Updated: Jan 19
Making these sprouted grain pancakes is a fantastic introduction to sprouting. No special equipment is needed other than a blender and a griddle, and the ingredients are pretty standard. The recipe is very basic, a blank canvas, but you can spice it up as you would any pancake recipe. I always include a little fresh ginger, vanilla, and cinnamon, and I love them with chopped apples cooked inside. At the restaurant, we topped them with date-sweetened berry sauce and coconut drizzle - and sometimes banana ice cream - for a healthy, yet indulgent treat.
Sprouting requires a bit of planning ahead, but very little of your time. And, of course, you have to have the right ingredients in your pantry. What better time than the present to start building the habits of healthy cooking into your routine? Perhaps you could commit to taking the time, even once a week, to cozy up in the kitchen and learn something new.
Sprouted Buckwheat Pancakes
1 cup hulled buckwheat(1), soaked overnight and/or sprouted(2)
1 cup water or nut/seed milk
2 Tablespoons coconut oil
2 Tablespoons ground flax seed
1/4 cup dates, pitted
1/4 cup coconut sugar, optional
1/4 teaspoon sea salt
1 teaspoon baking powder
1 teaspoon apple cider vinegar
Flavors and spices of your choice (see below for options)
Rinse the buckwheat and place in the blender with water or nut/seed milk, coconut oil, flax seed, dates, coconut sugar, and sea salt.
Blend on high until you have a smooth, pourable batter.
Preheat a cast iron (preferable) or other skillet to medium heat (3).
Add the baking powder and stir well or blend on low to combine.
Add the vinegar and stir to combine.
Pour batter, about 2 Tablespoons at a time, onto preheated skillet.
It’s best to turn the heat down just a bit and cook these pancakes a little longer on the first side, so cook them until you can see that they are mostly cooked through, then flip and cook until lightly browned on the second side. If they get too browned on the first side, turn the heat down a bit more.
Serve with cooked fruit, blended berries thickened with chia seeds, nut cream, coconut cream, chopped nuts, toasted coconut, or whatever your heart desires!
Ideas for flavoring and topping:
vanilla, for sure
a dash of molasses, ginger, cinnamon, nutmeg, and cloves for gingerbread pancakes
grated orange rind, ginger, and poppy seeds
cardamom and fresh ginger, plus a little black pepper and a dash of clove for chai-spiced pancakes
cooked apples, pears, or peaches, fresh berries, frozen fruit blended with dates or figs, coconut whip...
Buckwheat groats are whole, hulled, raw buckwheat kernals. As opposed to kasha, which is roasted buckwheat and therefore very dark and strong in flavor, buckwheat groats are light green and somewhat mild in flavor. Since they are raw, they will sprout.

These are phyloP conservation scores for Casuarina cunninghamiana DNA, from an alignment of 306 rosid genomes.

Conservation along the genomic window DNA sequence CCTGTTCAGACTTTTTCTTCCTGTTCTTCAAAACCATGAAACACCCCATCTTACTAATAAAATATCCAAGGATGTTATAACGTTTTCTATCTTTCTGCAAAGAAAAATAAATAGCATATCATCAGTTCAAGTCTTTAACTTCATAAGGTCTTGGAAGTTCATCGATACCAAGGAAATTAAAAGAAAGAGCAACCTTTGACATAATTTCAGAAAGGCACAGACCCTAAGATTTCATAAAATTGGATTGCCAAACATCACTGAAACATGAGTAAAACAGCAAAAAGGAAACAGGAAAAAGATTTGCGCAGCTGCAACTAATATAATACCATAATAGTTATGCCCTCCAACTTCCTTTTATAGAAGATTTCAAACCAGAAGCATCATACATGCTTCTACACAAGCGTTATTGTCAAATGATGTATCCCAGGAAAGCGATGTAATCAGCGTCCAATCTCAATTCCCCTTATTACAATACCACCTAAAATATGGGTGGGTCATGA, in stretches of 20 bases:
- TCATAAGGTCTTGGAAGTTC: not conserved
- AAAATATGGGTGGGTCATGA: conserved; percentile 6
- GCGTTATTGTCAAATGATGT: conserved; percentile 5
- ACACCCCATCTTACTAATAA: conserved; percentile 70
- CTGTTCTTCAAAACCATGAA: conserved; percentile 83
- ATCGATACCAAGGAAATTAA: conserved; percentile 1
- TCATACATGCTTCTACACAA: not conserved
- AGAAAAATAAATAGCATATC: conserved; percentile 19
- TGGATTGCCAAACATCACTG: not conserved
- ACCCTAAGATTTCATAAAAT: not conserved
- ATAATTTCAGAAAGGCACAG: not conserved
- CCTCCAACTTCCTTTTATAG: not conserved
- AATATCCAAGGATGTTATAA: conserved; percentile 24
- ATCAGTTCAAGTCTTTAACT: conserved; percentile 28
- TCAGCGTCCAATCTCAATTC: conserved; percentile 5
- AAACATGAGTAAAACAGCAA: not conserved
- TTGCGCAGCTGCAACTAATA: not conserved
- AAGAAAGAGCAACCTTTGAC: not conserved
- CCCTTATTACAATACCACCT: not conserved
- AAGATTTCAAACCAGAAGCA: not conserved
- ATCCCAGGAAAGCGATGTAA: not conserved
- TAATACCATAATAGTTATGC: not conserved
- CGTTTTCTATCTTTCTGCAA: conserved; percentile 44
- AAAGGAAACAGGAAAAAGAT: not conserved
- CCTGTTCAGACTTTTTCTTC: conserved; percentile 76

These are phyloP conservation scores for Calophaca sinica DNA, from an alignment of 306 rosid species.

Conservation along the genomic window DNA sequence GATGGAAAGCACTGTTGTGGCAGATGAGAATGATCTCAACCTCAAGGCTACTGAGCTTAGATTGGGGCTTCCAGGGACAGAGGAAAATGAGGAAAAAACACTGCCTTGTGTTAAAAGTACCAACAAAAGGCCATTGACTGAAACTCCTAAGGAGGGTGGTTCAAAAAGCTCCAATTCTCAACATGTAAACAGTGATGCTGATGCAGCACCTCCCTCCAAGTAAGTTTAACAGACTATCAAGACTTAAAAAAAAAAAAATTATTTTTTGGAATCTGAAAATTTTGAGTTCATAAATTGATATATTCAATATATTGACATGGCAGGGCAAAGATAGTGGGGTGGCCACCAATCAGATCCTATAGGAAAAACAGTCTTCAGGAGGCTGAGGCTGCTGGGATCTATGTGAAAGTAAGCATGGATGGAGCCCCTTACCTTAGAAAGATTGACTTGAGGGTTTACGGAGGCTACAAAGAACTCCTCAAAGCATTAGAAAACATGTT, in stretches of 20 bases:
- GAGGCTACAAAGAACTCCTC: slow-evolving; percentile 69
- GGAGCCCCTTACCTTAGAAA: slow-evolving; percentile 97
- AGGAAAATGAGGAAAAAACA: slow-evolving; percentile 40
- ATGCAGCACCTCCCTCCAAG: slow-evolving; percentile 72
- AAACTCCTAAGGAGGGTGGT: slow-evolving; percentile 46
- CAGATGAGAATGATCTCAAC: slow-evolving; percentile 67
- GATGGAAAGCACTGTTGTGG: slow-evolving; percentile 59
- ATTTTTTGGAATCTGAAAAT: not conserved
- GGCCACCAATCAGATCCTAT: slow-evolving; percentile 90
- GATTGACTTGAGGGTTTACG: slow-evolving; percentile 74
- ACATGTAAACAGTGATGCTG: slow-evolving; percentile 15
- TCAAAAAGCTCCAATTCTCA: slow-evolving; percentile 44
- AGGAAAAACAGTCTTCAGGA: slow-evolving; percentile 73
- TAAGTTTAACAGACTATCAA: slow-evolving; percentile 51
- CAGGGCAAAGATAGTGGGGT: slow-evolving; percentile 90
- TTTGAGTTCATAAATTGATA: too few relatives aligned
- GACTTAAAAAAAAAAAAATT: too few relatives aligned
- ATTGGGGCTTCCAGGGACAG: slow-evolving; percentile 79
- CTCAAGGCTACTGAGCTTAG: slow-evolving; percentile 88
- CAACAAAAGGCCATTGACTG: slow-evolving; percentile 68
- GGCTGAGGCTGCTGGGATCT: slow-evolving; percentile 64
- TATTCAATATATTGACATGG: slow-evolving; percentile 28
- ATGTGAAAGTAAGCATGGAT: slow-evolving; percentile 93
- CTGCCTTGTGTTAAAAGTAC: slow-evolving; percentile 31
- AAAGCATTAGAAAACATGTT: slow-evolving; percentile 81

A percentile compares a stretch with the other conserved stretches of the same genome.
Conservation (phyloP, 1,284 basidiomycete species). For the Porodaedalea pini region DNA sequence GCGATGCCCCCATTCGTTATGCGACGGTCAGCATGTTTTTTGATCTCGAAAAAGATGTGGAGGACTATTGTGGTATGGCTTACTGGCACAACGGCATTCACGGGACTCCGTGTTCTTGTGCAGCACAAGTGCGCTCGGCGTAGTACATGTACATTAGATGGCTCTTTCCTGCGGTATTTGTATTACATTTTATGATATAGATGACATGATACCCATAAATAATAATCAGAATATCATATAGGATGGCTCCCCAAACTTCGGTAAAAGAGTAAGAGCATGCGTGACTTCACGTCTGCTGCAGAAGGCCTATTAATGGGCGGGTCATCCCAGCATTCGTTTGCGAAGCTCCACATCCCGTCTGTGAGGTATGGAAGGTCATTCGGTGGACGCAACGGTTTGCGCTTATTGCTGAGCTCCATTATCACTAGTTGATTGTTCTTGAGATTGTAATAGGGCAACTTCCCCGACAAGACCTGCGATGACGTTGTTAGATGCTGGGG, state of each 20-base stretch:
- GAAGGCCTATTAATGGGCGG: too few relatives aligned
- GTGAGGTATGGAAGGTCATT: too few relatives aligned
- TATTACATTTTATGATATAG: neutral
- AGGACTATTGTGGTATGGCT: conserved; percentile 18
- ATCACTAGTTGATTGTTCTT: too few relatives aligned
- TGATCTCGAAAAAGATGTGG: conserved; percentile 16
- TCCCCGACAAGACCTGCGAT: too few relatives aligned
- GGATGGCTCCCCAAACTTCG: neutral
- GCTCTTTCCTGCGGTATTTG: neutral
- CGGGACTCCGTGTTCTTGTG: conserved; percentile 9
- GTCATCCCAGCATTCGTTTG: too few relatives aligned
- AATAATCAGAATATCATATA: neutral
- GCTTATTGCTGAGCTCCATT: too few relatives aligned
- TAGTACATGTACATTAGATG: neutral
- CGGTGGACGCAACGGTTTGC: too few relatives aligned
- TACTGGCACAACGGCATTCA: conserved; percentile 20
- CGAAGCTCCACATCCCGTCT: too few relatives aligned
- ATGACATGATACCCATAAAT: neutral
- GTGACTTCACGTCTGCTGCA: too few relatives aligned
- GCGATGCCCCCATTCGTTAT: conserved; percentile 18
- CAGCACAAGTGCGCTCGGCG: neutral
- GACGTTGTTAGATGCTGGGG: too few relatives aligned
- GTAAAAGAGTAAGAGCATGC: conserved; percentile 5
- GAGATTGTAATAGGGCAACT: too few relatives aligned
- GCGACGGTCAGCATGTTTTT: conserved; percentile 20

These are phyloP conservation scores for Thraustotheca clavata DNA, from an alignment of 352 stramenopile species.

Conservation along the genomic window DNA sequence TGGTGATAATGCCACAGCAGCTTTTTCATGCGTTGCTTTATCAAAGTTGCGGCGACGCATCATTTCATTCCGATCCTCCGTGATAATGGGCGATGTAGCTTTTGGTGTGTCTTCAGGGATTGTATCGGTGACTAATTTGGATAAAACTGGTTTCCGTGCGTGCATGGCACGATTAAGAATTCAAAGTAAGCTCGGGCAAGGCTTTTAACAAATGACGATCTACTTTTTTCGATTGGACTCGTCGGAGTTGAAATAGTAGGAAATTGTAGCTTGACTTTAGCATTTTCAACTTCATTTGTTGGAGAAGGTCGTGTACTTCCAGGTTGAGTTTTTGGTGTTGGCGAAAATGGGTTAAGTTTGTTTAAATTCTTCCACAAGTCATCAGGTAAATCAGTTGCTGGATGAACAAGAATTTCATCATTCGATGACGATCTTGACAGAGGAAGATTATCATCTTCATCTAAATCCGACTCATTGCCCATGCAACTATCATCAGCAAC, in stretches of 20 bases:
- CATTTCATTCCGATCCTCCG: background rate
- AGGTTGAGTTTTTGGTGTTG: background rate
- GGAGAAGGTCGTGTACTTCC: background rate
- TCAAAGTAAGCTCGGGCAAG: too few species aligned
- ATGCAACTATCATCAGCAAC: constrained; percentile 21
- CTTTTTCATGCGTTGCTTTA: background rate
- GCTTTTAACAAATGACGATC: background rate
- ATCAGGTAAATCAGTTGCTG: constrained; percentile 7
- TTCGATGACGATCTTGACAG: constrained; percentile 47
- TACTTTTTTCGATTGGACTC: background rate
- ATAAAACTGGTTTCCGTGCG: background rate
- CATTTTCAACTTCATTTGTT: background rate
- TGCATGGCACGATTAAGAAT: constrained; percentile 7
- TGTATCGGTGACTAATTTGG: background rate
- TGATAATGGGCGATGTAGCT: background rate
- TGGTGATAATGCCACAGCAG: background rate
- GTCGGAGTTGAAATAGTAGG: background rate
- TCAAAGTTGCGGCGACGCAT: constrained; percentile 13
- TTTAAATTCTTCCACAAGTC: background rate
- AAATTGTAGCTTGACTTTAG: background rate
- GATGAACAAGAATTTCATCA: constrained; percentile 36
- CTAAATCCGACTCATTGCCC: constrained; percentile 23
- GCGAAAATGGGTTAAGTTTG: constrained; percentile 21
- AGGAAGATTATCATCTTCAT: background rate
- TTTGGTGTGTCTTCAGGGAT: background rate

Fully saturating a seed, which is what any grain, bean, nut, or what we call a seed actually is, begins the sprouting process. So, once you have soaked your buckwheat groats overnight, they will have started to sprout. If you want them to grow tails, put them in a strainer and rinse them well, then let them sit in the strainer until a little tail starts poking out the pointy part of the buckwheat. This will take another 12 hours more or less, depending on the heat in your kitchen. You can rinse them once in a while throughout the day, then give them a shake to let the excess water out. Just be sure to put them over a bowl or tray to catch any drips. For more information on sprouting, see this post on my original recipe site.
I have a cast iron griddle that fits over 2 burners which I love and highly recommend investing in, if you are able to do so. However, whatever you normally use to cook pancakes will do the trick. The important thing is to heat until a drop of water will get a good sizzle. If it’s not heated enough, the pancakes will cook onto it. If it’s heated too much (the water will sputter and jump and go crazy), the pancakes will brown too much before they cook through. If your pan is unseasoned, you’ll need to oil it.
The reason for the order of operations in this recipe is that, when baking, you have to be mindful of your timing once your leavener, baking powder in this case, is stirred in. The reaction of the baking powder with the other ingredients, especially the acidic ones like apple cider vinegar is what causes those little bubbles that create the texture of your final product. Once the bubbles form, you want to be gentle with your batter and get it baking asap so you don’t lose them. Don’t make yourself crazy about it, but do be mindful.
You’ll notice that I don’t list maple syrup as a topping option. I want to make sure that anyone I feed is going to feel good after a meal, even one that’s a treat like this one. As healthy as these are, they are still pretty high-carb, so it’s best to top them with a delicious, decedent topping that offers some balance and nutritional value. Most people are going to top pancakes with something sweet, and fruit is a great whole food option for that piece. In addition, try to include something with fat and protein in the topping choices – a yummy nut or coconut cream, chopped nuts, hemp seeds, etc.